In between wine tastings, Joe and Susanna popped in to the trés chi-chi Dean & Deluca's, which stocks the requisite local organic produce and 1,400 California wines, in addition to typical picnic ingredients such as black truffle honey and free-range venison. D & D's encourages tasting of many of their delicacies, which is how Joe and Susanna ended up with a quart of Spanish olives, "the best olives we've ever had." (Another "if you go" note: many wineries encourage picnicking on their grounds if you buy a bottle to have with lunch; the picnic nicely breaks up a rigorous afternoon of tasting, and helps one soak up some of the alcohol from the first vineyard or two.)
Up Highway 29 a few miles in Rutherford, they visited another winery which they really liked, Grgich Hills. Grgich Hills was founded in 1977, after Mike Grgich (then winemaker at Chateau Montelena) shocked the wine world by winning the white category with a chardonnay at the famous Paris tasting. Since then, Grgich Hills has continued to create world-class chardonnays, and Joe and Susanna were happy to secure a bottle of the 30th Anniversary Commemorative vintage.
They ate dinner one night at St. Helena hotspot Martini House, which features an inviting combination of low, romantic lighting, fireplaces, and chef Todd Humphries "adventurous and delicious use of wild, foraged ingredients." Susanna and Joe were especially impressed with the tasting menu devoted entirely to exotic mushrooms (also available with the sommelier's wine pairing.)
To take a break from wine, Susanna and Joe headed over to the coast near Point Reyes National Park (about thirty miles north of San Francisco), where cheese fiends congregate at Cowgirl Creamery, an award-winning artisanal, organic cheese maker. (They'd gotten to taste a sample at Dean & Deluca's earlier.) For a small charge guests can tour the creamery and taste obscenely flavorful samples like the "Pierce Point," which is not only washed in muscato wine, but also coated in local herbs, then aged.
Next up was the nearby Tomales Bay Oyster Company (where we began our story), California's oldest continuously operating shellfish farm, celebrating a hundred years of business in 2009. In addition to impressing Joe and Susanna, the company also supplies many élite Bay Area seafood restaurants, and is known nationwide for its oysters.
Near the end of their vacation, Joe and Susanna circled back around to the Bay Area, for a visit to Scharffen Berger chocolates. Founded only a decade ago, they quickly earned acclaim as one of the best dark chocolates in the world; akin to fine coffee, wine, liquor, and cheese, this superlative chocolate results from several key factors: the best equipment, hours of loving human expertise, and fanatical control of the entire process from raw ingredient to finished product ("bean to bar," as they say in the industry). After the popular and informative factory tour (available to the public, reservations recommended), Joe and Susanna enjoyed samples, from the workhorse 70% cacao bar ("great citrusy and raspberry notes," commented Susanna), to the top-top-shelf "single plantation" Jamaica bar.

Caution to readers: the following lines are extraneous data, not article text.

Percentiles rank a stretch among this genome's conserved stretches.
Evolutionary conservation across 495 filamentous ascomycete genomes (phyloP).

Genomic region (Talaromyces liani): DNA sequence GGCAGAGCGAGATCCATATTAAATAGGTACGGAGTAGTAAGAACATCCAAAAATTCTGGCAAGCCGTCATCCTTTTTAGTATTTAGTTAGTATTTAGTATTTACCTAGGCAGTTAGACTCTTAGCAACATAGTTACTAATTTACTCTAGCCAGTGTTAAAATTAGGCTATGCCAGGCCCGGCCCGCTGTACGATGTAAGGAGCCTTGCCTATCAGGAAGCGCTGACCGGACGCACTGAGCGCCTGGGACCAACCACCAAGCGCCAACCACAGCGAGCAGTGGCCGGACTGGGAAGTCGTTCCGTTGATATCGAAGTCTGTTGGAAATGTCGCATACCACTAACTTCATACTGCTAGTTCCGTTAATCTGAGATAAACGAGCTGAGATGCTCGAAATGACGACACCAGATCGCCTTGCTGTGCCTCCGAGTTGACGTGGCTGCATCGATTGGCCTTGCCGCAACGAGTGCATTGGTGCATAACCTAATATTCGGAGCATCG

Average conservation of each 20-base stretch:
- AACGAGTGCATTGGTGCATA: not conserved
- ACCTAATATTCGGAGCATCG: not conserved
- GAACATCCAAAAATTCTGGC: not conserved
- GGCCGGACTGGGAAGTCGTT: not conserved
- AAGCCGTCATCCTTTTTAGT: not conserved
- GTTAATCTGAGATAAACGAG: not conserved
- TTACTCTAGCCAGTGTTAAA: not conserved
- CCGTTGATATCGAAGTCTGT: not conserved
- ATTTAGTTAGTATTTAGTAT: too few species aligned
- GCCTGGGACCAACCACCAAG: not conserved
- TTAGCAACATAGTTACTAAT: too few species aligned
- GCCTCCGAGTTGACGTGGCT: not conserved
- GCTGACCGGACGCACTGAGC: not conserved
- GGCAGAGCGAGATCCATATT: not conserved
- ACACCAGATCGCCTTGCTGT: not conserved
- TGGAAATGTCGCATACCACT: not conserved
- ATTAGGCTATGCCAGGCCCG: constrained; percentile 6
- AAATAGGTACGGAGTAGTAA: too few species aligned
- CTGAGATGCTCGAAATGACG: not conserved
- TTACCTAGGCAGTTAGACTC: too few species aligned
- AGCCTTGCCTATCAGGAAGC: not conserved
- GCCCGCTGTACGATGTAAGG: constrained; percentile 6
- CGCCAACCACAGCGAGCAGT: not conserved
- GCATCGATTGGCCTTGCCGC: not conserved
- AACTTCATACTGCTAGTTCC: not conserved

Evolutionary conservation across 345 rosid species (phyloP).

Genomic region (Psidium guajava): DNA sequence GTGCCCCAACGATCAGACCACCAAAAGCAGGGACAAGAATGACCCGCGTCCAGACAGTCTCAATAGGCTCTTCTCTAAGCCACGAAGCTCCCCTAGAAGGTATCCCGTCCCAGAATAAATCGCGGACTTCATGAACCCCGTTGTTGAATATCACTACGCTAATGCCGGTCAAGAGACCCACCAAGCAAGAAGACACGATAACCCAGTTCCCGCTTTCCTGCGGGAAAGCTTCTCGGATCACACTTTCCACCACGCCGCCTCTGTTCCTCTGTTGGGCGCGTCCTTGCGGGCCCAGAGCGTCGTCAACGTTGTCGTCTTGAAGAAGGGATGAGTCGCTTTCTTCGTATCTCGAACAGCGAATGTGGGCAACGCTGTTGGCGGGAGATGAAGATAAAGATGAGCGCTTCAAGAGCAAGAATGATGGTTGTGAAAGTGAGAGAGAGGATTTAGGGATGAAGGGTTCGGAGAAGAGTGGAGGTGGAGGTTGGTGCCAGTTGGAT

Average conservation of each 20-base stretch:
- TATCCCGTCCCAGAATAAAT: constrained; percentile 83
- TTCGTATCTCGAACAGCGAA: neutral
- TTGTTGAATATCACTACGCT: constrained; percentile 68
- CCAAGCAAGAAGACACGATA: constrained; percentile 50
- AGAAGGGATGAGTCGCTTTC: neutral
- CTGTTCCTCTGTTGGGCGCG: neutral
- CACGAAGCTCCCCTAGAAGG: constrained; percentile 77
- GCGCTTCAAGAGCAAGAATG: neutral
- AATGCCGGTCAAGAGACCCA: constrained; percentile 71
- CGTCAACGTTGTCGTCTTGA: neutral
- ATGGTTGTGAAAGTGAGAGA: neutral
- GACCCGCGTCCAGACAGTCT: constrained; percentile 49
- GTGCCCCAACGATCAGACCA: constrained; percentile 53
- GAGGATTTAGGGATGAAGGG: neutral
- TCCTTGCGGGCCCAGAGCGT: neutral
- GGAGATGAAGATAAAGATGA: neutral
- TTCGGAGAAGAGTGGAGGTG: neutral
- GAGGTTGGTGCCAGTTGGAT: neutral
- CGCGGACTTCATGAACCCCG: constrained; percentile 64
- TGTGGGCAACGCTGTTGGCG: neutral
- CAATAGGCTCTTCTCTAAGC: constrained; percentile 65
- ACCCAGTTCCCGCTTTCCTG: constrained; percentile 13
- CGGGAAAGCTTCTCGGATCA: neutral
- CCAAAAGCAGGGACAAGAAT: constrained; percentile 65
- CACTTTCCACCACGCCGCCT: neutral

About thirty dollars worth of chocolate later, they were off to yet another top-shelf orgy for the taste buds, a craft distillery. Located on an old air force base in Alameda, Hangar One will convince liquor aficionados that paying $36 for vodka is really quite reasonable. While even the better mass-market vodkas are generally produced in machine-controlled column stills, the folks at Hangar One, Joe and Susanna found out, use the old-fashioned, human-controlled pot stills. That, combined with wheat from a top-secret Midwestern location, and exotic fruits for the infused spirits, make some dangerously smooth vodka.
You don't have to be a professional chef, of course, to go on a food-and-wine vacation, and of course Northern California isn't the only great destination, either -- there's great shrimp and barbecue in Texas, beer, brats and cheese in Wisconsin, seafood in New England, Cajun in New Orleans -- and the list goes on. A few helpful resources for brainstorming your foodie vacation might include Bon Appetit, Cooking Light, Food and Wine, Wine Spectator, and Wine & Spirits.